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Talking with Matt Klentak, Orioles' Director of Baseball Operations

Yesterday I was fortunate to be able to spend some time on the field at Camden Yards with Daniel Moroz from Camden Crazies, Anthony Amobi from Oriole Post, and Steve Giles of Baltimore Sports Report. The Orioles invited us to watch some batting practice then talk to Matt Klentak, the Director of Baseball Operations, and Jeremy Guthrie (no introduction needed). It was a great gesture by the Orioles to give us the access and it was also really cool.

We got to the field just as Luke Scott was in the cage taking BP, smoking balls into the center field seats. Also in his group were Nick Markakis, Vladimir Guerrero, Mark Reynolds (who was hitting balls the way we thought he'd hit them in actual games), and Adam Jones. The usual suspects (Palmer, Thorne, Hunter) were hanging around the cages in addition to coaches and a few guys from the Mariners. The Mariners filtered out of the third base side bullpen as BP went on, and we got to watch them do some warming up and stretching. Just hanging around in his jeans was Ken Griffey, Jr. It's amazing how much he just looks like a regular dude. The weather was gorgeous and I could have just stood there behind home plate watching the guys forever, but we had business to take care of.


Matt Klentak, the Director of Baseball Operations for the Orioles, met with us first. Not being entirely sure what Klentak's responsibilities were, that seemed a reasonable place to start the Q&A. While his responsibilities vary depending upon what is needed (he mentioned that a person in his position should never fall in love with one particular task because things change so rapidly),  he is largely responsible for the administration of the forty-man roster. Upon hearing this I of course immediately thought of Pedro Viola and how he has managed to defy all logic by remaining on the roster this long, but I kept that to myself. Klentak is responsible for ensuring the Orioles meet all the rules of compliance regarding the forty-man roster, including managing the disabled list and other details.

Klentak also spoke about international scouting and specifically the Orioles' decision to not be one of the major players internationally. Klentak echoed the sentiments previously voiced by President of Baseball Operations Andy MacPhail when he said that historically speaking, investments in the international market aren't as sound as domestic investments, and while the team has increased its resources for the international market the past couple years, they are not and probably will not be one of the biggest spenders internationally.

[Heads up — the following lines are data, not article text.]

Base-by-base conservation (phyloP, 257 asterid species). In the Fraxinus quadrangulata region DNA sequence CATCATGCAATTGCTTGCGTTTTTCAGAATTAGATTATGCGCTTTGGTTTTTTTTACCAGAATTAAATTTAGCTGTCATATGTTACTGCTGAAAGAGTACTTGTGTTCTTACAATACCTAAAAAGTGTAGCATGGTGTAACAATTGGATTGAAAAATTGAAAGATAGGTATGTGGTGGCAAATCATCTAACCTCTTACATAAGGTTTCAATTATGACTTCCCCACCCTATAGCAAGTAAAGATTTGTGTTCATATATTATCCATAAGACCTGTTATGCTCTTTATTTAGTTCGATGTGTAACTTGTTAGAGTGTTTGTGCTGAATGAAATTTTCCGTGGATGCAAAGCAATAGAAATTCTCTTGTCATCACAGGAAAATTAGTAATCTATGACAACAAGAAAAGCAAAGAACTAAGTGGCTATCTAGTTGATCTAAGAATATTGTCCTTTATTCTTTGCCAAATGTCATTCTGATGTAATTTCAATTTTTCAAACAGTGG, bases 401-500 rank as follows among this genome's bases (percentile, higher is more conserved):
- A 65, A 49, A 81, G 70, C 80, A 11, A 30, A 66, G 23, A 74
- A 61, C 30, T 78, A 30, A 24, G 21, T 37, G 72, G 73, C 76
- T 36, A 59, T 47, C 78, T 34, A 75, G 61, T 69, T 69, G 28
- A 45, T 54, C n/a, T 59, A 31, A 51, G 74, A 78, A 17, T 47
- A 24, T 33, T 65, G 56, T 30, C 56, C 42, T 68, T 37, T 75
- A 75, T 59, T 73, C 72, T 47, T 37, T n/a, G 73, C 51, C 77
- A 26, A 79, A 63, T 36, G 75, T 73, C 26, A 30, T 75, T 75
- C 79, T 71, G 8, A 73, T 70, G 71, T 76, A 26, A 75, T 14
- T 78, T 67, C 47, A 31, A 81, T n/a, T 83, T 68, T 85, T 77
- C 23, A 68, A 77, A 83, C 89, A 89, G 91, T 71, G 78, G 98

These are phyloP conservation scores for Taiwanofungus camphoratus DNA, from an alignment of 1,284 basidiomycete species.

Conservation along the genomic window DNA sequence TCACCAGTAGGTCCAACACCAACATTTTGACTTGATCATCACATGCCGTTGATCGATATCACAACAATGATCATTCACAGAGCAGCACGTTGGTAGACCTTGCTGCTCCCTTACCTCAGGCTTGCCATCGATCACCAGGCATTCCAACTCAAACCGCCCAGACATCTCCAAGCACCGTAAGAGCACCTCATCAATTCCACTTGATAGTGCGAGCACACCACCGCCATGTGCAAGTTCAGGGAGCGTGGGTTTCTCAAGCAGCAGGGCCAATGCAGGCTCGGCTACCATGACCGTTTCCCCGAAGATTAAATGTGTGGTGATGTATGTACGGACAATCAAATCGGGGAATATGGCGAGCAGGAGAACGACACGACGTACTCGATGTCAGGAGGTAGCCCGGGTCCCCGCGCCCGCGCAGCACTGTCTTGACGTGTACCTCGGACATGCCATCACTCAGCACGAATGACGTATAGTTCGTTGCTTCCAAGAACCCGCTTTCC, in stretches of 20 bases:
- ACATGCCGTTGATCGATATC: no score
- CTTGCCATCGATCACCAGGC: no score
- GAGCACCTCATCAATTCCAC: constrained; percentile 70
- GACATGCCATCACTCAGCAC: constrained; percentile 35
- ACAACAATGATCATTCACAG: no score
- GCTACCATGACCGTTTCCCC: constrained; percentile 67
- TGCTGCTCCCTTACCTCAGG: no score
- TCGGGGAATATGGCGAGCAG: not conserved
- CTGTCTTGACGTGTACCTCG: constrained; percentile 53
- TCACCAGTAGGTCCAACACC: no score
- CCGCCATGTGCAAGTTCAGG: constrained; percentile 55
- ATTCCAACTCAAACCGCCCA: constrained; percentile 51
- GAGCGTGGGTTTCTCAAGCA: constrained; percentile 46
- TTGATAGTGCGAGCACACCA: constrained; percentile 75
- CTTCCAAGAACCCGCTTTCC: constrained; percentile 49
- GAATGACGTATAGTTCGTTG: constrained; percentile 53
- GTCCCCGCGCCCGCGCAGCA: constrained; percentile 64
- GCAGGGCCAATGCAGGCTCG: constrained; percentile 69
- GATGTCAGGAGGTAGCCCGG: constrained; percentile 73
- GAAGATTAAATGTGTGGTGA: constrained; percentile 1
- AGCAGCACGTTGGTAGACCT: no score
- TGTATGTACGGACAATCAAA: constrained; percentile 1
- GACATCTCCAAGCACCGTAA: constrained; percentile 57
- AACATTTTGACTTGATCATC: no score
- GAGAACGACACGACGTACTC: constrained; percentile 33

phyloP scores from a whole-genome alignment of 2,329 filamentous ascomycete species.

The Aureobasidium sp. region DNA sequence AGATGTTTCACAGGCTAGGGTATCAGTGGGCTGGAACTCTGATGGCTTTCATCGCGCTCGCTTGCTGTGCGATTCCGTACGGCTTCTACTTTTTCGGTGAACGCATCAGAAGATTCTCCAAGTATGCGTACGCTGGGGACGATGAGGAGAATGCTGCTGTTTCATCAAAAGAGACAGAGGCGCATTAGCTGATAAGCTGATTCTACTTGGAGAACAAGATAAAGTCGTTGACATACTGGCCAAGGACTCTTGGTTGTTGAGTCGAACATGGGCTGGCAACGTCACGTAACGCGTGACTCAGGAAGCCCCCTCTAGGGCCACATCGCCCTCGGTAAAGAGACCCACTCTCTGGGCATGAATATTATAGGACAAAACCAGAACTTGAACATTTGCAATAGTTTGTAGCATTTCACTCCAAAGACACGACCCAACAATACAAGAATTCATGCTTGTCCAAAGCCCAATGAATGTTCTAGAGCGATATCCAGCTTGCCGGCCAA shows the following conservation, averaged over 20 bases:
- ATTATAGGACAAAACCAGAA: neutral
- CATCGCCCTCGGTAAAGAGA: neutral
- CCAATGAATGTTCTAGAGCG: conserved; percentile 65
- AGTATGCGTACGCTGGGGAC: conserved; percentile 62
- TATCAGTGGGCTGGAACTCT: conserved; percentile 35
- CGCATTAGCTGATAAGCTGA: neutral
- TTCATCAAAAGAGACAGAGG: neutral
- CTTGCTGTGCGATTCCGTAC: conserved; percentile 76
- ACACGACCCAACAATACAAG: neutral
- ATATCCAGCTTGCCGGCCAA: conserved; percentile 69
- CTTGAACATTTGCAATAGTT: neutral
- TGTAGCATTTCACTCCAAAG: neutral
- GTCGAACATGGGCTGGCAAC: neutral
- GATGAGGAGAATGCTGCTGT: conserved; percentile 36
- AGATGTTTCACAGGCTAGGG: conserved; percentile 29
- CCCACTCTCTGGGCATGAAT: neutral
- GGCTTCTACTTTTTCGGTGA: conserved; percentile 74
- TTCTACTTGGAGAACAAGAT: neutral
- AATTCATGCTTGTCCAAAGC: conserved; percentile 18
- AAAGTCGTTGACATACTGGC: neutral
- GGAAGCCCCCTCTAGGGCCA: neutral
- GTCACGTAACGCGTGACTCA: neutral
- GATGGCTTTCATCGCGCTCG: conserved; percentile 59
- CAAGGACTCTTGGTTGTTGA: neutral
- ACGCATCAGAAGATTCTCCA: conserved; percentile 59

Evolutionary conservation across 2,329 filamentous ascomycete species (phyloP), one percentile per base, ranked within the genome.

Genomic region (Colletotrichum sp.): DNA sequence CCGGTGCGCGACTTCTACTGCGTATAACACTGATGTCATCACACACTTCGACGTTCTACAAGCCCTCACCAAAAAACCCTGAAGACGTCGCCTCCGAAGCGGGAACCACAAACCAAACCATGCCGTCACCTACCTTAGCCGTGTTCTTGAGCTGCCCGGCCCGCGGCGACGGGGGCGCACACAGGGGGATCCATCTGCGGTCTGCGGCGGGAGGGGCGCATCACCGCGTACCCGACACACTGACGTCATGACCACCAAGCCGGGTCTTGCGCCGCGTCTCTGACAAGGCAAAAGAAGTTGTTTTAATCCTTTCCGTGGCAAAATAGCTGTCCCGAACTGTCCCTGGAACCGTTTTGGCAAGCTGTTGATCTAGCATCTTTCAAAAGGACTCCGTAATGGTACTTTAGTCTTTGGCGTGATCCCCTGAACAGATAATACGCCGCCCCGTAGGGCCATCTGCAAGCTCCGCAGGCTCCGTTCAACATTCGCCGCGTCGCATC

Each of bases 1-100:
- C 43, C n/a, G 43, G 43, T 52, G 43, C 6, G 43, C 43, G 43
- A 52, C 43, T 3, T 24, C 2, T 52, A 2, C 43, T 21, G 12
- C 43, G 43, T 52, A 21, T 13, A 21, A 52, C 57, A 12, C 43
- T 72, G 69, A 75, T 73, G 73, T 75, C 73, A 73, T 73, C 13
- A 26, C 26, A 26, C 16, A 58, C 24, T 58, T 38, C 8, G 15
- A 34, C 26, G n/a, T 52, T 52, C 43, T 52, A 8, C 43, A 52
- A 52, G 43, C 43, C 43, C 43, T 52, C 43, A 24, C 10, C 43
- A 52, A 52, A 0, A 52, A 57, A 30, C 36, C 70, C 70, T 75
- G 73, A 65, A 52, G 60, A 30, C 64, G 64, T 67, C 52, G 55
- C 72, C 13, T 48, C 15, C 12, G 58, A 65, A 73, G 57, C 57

Klentak then went a step further, telling us that last year the Orioles brought someone in for the specific task of analyzing the return on investment for international signings and based on the results, it was determined that it wasn't high enough to to warrant a bigger investment than they are giving it (he understandably declined to give details on the study). The Orioles have to be mindful of their resource allocation and while the domestic front is also risky, it's easier to know their true talent level. Players in international markets have agents that protect them so fiercely that it can be difficult to see them play in enough game situations to accurately assess their talent.

A few other topics were broached with Klentak (he doesn't know what will happen with the new CBA agreement and while he's disappointed with the on-field performance of the team he's certain it's not what we'll see for the rest of the season), but the international scouting conversation was definitely the most interesting. Afterward Daniel Moroz (official number cruncher of the blogO'sphere) expressed an interest in doing his own research on the rate of return on international prospects, and when I got back to my computer I emailed our James F because I knew he would be interested in those comments. Hopefully one or both of those guys will do some digging to try and determine just how valuable international scouting is.

I'll have more later today on meeting Jeremy Guthrie and what he had to say about his performance so far this year, his opinions on Zach Britton and being considered a mentor, his foray into the world of social media, and more.